As August turned into September, seasonal allergies started shifting from grass to weeds. But having fall allergies doesn’t mean you need to suffer. Knowing what the season brings means you can care for yourself and enjoy the autumn months.
Fall allergy season in the Charlotte area begins in mid-August and extends into mid- to late September, CEENTA Otolaryngologist Roy Lewis, MD, said. The end of August and early part of September is peak pollen time. Predominant allergens are ragweed and pigweed, and grass counts are still high from the summer. The pollen count here is currently 9.1 on a 12-point scale.
Fall allergies in southeast America are strong. The mild climate means the area has a long grass season – March to September – and mold stays for most of the year because the region does not have hard freezes, Dr. Lewis said.
Allergy patients can go through their day in a regularly-congested state, but their quality of life can be greatly improved by doing something as simple as taking a topical nasal spray on a daily basis.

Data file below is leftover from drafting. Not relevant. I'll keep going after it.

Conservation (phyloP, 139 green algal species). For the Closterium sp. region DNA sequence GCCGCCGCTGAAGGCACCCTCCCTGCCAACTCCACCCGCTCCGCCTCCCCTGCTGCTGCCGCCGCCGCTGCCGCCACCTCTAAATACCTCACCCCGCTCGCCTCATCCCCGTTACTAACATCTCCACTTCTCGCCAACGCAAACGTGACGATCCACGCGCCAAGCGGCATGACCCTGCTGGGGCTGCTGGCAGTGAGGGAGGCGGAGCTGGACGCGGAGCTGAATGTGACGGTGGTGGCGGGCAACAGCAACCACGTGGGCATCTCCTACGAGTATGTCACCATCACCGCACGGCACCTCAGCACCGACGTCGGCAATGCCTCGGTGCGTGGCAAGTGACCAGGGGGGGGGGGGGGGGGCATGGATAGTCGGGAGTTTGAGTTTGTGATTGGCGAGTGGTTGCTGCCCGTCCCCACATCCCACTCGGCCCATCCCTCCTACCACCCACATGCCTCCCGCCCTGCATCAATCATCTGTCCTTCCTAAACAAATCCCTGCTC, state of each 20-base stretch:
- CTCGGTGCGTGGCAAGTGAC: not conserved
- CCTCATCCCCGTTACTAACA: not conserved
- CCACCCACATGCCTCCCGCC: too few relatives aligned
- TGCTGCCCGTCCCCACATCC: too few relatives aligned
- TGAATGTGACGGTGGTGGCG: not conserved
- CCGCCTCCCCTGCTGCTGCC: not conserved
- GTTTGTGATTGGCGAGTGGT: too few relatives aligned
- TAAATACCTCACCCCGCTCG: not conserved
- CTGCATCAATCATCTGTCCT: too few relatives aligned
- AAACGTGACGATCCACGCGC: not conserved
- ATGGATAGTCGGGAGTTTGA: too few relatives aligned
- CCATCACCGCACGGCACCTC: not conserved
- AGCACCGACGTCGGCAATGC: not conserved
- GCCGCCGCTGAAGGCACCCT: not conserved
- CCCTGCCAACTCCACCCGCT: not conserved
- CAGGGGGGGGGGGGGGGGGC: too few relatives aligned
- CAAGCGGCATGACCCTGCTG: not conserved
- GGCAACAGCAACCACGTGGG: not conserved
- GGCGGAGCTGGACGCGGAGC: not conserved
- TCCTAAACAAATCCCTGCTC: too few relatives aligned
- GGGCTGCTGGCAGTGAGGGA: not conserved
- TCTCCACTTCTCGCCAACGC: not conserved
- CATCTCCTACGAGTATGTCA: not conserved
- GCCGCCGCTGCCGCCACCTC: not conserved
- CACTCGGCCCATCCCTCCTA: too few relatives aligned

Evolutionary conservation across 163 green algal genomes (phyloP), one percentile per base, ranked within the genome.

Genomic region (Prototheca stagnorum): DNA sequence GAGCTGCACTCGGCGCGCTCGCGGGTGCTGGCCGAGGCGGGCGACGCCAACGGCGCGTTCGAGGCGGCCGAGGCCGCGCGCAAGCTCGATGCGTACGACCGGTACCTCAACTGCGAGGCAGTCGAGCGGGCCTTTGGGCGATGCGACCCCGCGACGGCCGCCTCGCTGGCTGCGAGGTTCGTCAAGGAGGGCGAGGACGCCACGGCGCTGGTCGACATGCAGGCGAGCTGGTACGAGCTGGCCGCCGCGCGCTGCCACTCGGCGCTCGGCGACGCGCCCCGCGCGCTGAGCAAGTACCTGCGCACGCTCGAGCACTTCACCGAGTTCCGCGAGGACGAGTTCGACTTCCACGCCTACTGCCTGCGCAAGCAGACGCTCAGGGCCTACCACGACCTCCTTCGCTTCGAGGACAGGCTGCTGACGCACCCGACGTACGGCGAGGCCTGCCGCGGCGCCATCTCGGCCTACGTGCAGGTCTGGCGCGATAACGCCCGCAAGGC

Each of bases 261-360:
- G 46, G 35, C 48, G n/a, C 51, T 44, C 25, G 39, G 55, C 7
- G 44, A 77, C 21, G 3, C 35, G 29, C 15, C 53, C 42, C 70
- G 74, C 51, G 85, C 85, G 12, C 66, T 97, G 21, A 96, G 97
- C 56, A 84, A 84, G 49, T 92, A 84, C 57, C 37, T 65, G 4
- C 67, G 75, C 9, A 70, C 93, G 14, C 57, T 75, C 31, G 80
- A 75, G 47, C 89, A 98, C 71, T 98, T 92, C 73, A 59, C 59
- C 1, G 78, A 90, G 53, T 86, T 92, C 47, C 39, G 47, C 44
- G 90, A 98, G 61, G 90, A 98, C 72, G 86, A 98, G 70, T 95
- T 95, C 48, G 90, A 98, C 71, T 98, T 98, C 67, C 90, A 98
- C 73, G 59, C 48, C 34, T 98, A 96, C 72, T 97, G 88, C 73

“You brush your teeth every day, right? Why? To keep your teeth nice and healthy,” Dr. Lewis said. “A topical nasal steroid spray on a daily basis can help keep your nose healthy, too.”
Nasal steroid sprays like Flonase, Nasacort, and Rhinocort are effective, but take a month to be fully effective. Patients can also use over-the-counter oral antihistamines like Claritin, Zyrtec, or Allegra.
For some people, over-the-counter medications work just fine, Dr. Lewis said. However, other people have fall allergy symptoms that require stronger medications. In that case, they should see a doctor, who can provide prescription medications if necessary.
If those don’t work, doctors may offer immunotherapy for their fall allergies, which can include allergy shots, drops, or pills.
There are also nonmedical ways to minimize allergy exposure, Dr. Lewis said. Pollen counts are highest in the morning, so if you’re a runner you should go for runs in the afternoon, for example. You should also rinse your nose with saline after spending time outdoors.
Dr. Lewis recommends signing up with pollen.com. They can send you a daily email with the pollen count and the predominant pollens.
This blog is for informational purposes only. For specific medical questions, please consult your physician. Dr. Lewis is a comprehensive otolaryngologist who specializes in allergy treatment. He is based in our Mooresville office.
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